Cooling: Thermaltake Volcano 9 Review :: Features

10-18-2002 · Category: Hardware - Cooling

By Tolemac

Thermaltake started manufacturing heat sinks in 1999 and have given us some really outstanding products over the years. Most notable are the Volcano series for the CPU and the Orb series of chipset heat sinks. Always on the move to improve their company and products, they have branched out into memory and hard drive cooling as well as producing their own cases and power supplies along with a variety of accessories. Today, we are going to examine and test their latest effort in Air Cooling, the Volcano 9. I would like to thank Weller Chen at Thermaltake for providing it to us for testing and review.

The Volcano 9 is an aluminum body/copper plug insert heat sink similar to their earlier success, the Volcano 7, and is designed for use on AMD socket A and Intel socket 370 motherboards with a rating up to XP2600+ for AMD CPUs and all of the Pentium III line.

Unlike the Volcano 7, the Volcano 9 comes with some needed improvements, as you will see. Although neither the accompanying information sheet nor their web site mention what grade the aluminum and copper are made from, they appear to be of high quality. One thing that I am happy to see is that they have done away with the thermal pad interface, as I'm sure they have seen most people simply removing those in favor of using good quality thermal paste such as Arctic Silver III.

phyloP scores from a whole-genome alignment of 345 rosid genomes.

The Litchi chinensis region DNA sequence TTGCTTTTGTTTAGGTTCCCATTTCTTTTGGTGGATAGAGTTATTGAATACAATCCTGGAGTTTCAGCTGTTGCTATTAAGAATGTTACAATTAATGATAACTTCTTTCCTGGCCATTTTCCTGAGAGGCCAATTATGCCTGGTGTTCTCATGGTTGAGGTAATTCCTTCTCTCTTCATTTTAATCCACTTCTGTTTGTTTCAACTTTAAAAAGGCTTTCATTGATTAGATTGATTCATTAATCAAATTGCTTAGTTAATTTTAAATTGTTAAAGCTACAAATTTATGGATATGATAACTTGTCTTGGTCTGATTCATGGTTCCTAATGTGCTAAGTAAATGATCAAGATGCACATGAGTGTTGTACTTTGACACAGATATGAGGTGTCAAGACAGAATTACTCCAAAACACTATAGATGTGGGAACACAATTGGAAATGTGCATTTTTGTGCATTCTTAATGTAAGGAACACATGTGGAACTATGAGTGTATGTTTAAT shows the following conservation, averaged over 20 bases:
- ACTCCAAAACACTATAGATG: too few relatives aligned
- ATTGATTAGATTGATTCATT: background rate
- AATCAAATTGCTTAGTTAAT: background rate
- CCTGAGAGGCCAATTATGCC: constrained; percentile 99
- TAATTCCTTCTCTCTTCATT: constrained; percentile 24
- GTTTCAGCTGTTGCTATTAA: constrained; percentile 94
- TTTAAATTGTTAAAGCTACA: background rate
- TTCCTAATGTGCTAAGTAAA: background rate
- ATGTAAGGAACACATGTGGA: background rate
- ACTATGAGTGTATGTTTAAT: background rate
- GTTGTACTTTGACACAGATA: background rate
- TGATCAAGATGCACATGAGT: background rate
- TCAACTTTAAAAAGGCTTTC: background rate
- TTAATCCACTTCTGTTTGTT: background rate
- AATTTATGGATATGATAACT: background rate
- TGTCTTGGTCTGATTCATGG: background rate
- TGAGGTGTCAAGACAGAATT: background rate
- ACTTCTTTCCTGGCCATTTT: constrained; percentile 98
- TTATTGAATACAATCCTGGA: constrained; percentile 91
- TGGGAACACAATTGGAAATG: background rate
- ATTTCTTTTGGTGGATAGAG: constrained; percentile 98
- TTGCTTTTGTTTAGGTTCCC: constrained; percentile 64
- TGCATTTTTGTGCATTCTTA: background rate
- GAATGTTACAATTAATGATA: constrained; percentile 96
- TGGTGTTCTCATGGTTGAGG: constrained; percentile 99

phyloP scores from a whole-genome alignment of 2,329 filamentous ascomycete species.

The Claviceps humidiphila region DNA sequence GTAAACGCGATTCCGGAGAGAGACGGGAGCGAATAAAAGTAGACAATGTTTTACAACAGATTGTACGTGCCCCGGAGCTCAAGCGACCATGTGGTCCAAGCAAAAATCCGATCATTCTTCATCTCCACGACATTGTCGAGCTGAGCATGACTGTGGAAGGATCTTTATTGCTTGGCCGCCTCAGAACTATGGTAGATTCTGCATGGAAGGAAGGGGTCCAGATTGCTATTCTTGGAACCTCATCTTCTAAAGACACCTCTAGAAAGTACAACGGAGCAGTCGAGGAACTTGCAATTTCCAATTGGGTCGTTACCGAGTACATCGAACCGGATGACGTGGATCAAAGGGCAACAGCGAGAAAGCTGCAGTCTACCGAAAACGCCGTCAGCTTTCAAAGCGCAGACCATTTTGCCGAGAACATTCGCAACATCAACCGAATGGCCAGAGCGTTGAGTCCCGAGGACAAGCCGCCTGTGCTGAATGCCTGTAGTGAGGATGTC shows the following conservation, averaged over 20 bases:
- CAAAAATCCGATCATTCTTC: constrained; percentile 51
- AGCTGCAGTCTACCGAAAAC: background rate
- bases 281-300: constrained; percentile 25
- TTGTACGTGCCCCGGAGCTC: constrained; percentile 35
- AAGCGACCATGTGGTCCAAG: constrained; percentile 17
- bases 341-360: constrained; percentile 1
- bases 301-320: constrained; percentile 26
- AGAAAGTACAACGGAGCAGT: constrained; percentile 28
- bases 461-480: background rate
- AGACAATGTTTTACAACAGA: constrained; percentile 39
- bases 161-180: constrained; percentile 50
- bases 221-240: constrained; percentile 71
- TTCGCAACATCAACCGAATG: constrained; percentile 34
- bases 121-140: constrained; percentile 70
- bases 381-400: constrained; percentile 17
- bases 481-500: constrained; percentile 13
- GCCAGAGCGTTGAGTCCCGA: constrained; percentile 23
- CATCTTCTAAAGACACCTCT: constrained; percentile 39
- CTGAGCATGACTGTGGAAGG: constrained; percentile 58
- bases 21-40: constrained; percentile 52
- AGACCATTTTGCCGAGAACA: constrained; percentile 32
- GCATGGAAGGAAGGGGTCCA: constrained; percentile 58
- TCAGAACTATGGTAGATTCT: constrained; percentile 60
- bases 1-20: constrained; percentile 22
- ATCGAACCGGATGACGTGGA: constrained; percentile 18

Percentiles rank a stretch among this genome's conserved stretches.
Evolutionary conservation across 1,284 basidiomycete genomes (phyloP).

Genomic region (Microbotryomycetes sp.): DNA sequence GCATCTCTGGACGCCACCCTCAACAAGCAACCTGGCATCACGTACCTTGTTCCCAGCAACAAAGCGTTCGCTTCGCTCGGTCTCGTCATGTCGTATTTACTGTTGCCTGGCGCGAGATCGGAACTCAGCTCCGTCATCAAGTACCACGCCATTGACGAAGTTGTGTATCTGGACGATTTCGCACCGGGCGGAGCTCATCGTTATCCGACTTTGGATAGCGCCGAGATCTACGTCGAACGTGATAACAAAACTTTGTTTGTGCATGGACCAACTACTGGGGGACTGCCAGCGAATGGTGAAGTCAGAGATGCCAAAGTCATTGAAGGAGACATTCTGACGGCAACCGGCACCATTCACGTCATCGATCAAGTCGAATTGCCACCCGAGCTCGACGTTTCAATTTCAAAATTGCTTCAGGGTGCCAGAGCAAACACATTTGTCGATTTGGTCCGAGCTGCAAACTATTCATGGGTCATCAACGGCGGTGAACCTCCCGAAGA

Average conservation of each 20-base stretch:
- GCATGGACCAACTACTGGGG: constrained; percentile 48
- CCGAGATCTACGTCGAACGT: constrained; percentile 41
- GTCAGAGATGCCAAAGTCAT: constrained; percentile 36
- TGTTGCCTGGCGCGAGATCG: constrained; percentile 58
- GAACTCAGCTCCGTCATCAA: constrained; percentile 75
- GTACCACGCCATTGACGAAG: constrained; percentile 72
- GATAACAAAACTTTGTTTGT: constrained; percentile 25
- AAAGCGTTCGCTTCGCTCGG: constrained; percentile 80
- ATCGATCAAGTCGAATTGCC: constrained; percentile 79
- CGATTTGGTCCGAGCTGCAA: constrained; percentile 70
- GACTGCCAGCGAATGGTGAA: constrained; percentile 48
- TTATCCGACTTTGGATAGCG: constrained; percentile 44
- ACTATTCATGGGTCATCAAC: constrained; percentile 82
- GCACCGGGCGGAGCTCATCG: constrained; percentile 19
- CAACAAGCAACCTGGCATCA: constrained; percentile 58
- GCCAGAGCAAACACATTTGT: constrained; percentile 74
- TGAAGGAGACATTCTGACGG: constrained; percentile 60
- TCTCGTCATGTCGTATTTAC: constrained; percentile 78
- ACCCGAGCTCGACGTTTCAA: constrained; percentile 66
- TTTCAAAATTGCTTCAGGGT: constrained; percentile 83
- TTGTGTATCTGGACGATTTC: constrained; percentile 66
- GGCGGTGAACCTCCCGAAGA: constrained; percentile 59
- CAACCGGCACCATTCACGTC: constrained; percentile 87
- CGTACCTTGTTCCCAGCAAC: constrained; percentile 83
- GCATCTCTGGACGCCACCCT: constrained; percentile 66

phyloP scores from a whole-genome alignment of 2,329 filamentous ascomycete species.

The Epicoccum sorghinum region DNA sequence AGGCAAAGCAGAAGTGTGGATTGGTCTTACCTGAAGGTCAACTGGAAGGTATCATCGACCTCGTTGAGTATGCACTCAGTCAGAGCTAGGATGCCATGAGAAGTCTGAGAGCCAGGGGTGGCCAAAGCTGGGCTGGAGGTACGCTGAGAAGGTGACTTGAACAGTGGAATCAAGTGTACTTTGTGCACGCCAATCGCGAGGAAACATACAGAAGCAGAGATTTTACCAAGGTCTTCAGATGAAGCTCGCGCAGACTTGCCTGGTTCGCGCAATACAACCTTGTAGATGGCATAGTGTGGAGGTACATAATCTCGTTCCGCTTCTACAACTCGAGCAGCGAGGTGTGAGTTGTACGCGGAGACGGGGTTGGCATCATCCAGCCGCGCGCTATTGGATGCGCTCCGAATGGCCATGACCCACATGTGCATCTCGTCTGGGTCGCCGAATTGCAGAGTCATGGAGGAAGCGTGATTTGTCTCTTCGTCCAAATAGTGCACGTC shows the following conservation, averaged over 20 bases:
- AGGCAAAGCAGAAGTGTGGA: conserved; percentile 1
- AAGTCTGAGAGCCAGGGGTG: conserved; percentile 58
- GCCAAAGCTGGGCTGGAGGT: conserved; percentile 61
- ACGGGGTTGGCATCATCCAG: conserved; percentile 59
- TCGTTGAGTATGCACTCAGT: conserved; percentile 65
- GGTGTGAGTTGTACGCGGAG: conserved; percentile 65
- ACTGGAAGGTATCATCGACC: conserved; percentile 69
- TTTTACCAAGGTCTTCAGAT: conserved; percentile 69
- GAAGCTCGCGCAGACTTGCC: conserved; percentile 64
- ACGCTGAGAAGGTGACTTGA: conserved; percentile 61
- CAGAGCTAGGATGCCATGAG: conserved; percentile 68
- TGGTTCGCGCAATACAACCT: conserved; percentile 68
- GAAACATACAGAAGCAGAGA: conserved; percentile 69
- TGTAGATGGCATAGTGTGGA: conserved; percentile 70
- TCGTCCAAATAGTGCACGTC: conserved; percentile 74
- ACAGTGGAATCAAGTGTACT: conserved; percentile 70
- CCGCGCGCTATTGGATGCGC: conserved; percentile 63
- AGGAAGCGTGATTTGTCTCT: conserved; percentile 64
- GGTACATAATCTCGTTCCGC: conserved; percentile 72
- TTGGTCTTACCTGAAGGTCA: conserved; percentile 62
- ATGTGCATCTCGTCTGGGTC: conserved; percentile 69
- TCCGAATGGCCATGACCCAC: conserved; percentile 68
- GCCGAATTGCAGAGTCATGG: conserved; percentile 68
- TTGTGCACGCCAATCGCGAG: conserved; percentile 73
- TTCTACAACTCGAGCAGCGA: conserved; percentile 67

Here are the specs as provided by the web site and on the box that the heat sink/fan comes in:

  • The cooler comes in at 80x80x77.3mm (including fan) and should fit almost all AMD motherboards.
  • The fan is an 80x80x25mm dual ball bearing Thermaltake Smart Case Fan 2. It is rated from 1300 RPM with 20.55 CFM and 17 dBA up to 4800 RPM with 75.7 CFM and 48 dBA. It has a standard Life Time of 50,000 hours.
  • The heat sink incorporates a mounting clip with three holes on both sides of the sink to ensure maximum stability. With this clip on, it is not going anywhere! This clip also made the heat sink very easy to install and remove.

Unlike the Volcano 7, which has a fan sensor that had to be pushed down into the heat sink to work properly, the Volcano 9 has several features for setting up the fan at various speeds. It comes with a thermal sensor with thermal tape to attach it to the back of the CPU, a fan speed adjustment switch, thermal paste (the white kind), and a three-pin to four-pin Molex adapter with an RPM plug so that you can use the motherboard's RPM sensor through the BIOS or through software such as Motherboard Monitor.

With this adapter, you can connect the unit to the power supply instead of to the motherboard. On the fan itself, you will find the normal three wire/three pin power cord, a short, two-wire cord with a jumper attached, and another short, two-wire cord for attaching the variable speed switch.

It also comes with a single page glossy instruction sheet that has pictures demonstrating the different set-ups.